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Rice study shows carbon nanotube fibers can carry up to 4x current as copper wire of same mass

On a pound-per-pound basis, wet-spun carbon nanotube-based fibers developed at Rice University can carry up to four times as much electrical current as copper cables of the same mass, according to new study by researchers there. This higher current-carrying capacity (ampacity), said the researchers, makes these nanotube-based cables attractive for lightweight power transmission in systems where weight is a significant factor, such as aerospace applications.

While individual nanotubes are capable of transmitting nearly 1,000 times more current than copper, the same tubes coalesced into a fiber using other technologies fail long before reaching that capacity. However, a series of tests at Rice showed its wet-spun carbon nanotube fiber still handily beat copper.

The analysis led by Rice professors Junichiro Kono and Matteo Pasquali appeared online this week in the journal Advanced Functional Materials. Just a year ago the journal Science reported that Pasquali’s lab, in collaboration with scientists at the Dutch firm Teijin Aramid, created a very strong conductive fiber out of carbon nanotubes.

Present-day transmission cables made of copper or aluminum are heavy because their low tensile strength requires steel-core reinforcement. Scientists working with nanoscale materials have long thought there’s a better way to move electricity from point to point. Certain types of carbon nanotubes can carry far more electricity than copper. The ideal cable would be made of long metallic “armchair” nanotubes that would transmit current over great distances with negligible loss, but such a cable is not feasible because it’s not yet possible to manufacture pure armchairs in bulk, Pasquali said.

In the meantime, the Pasquali lab has created a method to spin fiber from a mix of nanotube types that still outperforms copper. The cable developed by Pasquali and Teijin Aramid is strong and flexible even though at 20 microns wide, it’s thinner than a human hair.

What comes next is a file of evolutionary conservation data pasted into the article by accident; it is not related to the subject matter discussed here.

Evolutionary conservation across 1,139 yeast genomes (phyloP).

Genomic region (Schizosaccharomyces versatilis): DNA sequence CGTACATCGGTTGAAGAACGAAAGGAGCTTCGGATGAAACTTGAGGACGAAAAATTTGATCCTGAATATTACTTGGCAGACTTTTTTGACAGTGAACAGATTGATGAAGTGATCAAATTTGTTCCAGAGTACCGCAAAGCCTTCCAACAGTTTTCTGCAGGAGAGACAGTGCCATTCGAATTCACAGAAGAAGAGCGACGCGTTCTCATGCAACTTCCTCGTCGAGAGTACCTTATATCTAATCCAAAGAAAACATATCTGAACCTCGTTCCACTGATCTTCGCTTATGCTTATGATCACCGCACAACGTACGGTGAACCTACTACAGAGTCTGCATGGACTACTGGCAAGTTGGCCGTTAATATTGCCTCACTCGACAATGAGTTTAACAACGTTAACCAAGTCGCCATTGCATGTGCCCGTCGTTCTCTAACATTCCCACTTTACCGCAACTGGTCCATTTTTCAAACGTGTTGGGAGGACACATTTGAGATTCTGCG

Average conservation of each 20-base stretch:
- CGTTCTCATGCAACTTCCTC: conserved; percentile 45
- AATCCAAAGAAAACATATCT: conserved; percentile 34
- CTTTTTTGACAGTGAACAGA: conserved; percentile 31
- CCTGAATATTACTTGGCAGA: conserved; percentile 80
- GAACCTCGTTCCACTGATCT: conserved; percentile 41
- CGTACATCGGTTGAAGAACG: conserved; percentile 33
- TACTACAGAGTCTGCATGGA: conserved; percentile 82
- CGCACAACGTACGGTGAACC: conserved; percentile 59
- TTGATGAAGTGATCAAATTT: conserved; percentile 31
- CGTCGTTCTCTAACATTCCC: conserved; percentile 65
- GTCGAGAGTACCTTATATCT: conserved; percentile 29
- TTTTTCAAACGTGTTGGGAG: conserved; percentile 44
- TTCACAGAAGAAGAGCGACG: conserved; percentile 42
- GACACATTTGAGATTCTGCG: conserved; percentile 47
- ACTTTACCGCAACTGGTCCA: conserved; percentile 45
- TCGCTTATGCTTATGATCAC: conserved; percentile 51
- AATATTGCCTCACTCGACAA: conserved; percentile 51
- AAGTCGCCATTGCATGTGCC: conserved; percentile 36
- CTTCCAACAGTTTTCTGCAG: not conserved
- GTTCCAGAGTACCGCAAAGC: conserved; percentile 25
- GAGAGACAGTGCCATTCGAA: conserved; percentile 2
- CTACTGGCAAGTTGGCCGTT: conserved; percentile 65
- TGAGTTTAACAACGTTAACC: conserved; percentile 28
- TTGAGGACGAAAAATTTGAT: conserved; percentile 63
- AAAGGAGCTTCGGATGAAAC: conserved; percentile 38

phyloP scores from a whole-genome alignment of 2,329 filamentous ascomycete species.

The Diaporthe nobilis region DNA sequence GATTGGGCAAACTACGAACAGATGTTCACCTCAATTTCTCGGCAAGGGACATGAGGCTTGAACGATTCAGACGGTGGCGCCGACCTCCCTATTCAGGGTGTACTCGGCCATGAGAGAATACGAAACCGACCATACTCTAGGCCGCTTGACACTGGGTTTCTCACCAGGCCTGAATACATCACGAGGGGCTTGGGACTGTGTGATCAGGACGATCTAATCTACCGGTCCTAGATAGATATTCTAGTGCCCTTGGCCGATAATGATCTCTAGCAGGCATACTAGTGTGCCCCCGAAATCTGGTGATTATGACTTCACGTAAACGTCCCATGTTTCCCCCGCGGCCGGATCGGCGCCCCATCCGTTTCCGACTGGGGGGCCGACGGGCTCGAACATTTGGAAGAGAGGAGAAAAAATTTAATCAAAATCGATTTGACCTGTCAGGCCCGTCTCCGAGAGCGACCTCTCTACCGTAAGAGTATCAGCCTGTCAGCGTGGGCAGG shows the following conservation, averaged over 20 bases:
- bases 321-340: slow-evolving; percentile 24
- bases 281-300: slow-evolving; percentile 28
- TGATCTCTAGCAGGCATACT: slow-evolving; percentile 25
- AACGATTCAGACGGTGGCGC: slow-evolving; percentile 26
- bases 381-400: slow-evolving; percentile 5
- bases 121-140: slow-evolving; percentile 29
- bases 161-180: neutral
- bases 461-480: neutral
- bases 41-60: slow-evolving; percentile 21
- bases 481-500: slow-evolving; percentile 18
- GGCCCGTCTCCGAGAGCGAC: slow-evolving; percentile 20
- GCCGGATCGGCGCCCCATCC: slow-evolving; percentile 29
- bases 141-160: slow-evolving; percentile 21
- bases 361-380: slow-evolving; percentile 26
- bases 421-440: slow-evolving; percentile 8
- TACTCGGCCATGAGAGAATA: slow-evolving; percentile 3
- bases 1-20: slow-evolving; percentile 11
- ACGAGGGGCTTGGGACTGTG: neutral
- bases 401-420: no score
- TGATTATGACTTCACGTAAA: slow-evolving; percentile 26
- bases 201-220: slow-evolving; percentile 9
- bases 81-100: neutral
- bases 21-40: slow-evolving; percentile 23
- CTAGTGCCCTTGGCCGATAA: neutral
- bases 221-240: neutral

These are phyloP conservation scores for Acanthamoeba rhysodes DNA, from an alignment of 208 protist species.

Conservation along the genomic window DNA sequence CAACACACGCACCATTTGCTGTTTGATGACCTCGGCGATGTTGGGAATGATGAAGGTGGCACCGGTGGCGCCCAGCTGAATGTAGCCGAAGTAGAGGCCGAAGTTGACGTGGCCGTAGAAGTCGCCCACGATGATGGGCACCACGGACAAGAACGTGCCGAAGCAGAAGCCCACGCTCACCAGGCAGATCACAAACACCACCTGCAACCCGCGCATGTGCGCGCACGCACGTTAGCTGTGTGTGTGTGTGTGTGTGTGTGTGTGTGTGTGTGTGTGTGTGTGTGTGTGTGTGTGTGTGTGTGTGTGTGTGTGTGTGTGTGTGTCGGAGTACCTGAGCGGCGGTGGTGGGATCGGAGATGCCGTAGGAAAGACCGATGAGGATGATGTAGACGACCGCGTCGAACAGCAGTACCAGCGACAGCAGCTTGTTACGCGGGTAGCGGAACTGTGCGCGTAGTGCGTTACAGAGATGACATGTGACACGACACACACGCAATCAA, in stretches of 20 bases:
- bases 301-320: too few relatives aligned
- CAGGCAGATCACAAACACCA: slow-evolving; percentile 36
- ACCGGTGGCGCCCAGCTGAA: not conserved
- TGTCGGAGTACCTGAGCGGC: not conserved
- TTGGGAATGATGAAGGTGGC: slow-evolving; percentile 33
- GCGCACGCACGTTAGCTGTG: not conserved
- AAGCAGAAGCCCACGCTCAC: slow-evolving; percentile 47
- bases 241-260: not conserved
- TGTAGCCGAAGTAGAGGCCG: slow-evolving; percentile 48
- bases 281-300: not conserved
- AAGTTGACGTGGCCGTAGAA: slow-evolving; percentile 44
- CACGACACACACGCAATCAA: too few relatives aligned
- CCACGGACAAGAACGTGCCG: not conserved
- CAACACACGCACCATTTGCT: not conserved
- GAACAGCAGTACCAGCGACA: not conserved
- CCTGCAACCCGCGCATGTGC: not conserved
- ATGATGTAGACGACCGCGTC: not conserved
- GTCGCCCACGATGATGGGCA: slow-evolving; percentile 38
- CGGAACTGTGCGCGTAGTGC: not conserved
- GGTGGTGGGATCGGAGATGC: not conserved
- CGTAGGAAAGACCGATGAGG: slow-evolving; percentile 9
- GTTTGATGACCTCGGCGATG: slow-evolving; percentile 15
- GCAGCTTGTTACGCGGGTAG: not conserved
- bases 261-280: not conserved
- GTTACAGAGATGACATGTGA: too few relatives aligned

The researchers analyzed the fiber’s ampacity with a custom rig that allowed them to test it alongside metal cables of the same diameter. The cables were tested while they were suspended in the open air, in a vacuum and in nitrogen or argon environments.

Electric cables heat up because of resistance. When the current load exceeds the cable’s safe capacity, they get too hot and break. The researchers found nanotube fibers exposed to nitrogen performed best, followed by argon and open air, all of which were able to cool through convection. The same nanotube fibers in a vacuum could only cool by radiation and had the lowest CCC.

The outcome is that these fibers have the highest CCC ever reported for any carbon-based fibers. Copper still has better resistivity by an order of magnitude, but we have the advantage that carbon fiber is light. So if you divide the CCC by the mass, we win.

—Junichiro Kono

Kono plans to further investigate and explore the fiber’s multifunctional aspects, including flexible optoelectronic device applications.

The paper’s co-authors are Rice alumnus Natnael Behabtu and graduate students Colin Young and Dmitri Tsentalovich. Kono is a professor of electrical and computer engineering, of physics and astronomy, and of materials science and nanoengineering. Pasquali is a professor of chemical and biomolecular engineering, chemistry, and materials science and nanoengineering. Tsentalovich, Kono and Pasquali are members of the Richard E. Smalley Institute for Nanoscale Science and Technology.

The research was supported by the Department of Energy, the National Science Foundation, the Robert A. Welch Foundation, Teijin Aramid BV, the Air Force Office of Scientific Research and the Department of Defense National Defense Science and Engineering Graduate Fellowship.


  • Xuan Wang, Natnael Behabtu, Colin C. Young, Dmitri E. Tsentalovich, Matteo Pasquali, Junichiro Kono (2014) “High-Ampacity Power Cables of Tightly-Packed and Aligned Carbon Nanotubes,” Advanced Functional Materials doi: 10.1002/adfm.201303865


Tim Duncan

What is thermal expansion and tensile at operating temp. How much wider could tower spacing go vs copper?


Icing, temperature extremes and wind conditions have to be considered.

In principle, lower weight cables could use fewer support towers, if they can manage-handle the environment.

These could be ideal for underground-sea power cables?


Carbon nanotubes impregnated into aluminum already beat copper. Alone they're also fine for all the extremes you mentioned.

It's mainly a matter of price/performance at this point, and the price is simply too high for bulk power cables.

Expensive fighter jets might be worth it for the weight savings.

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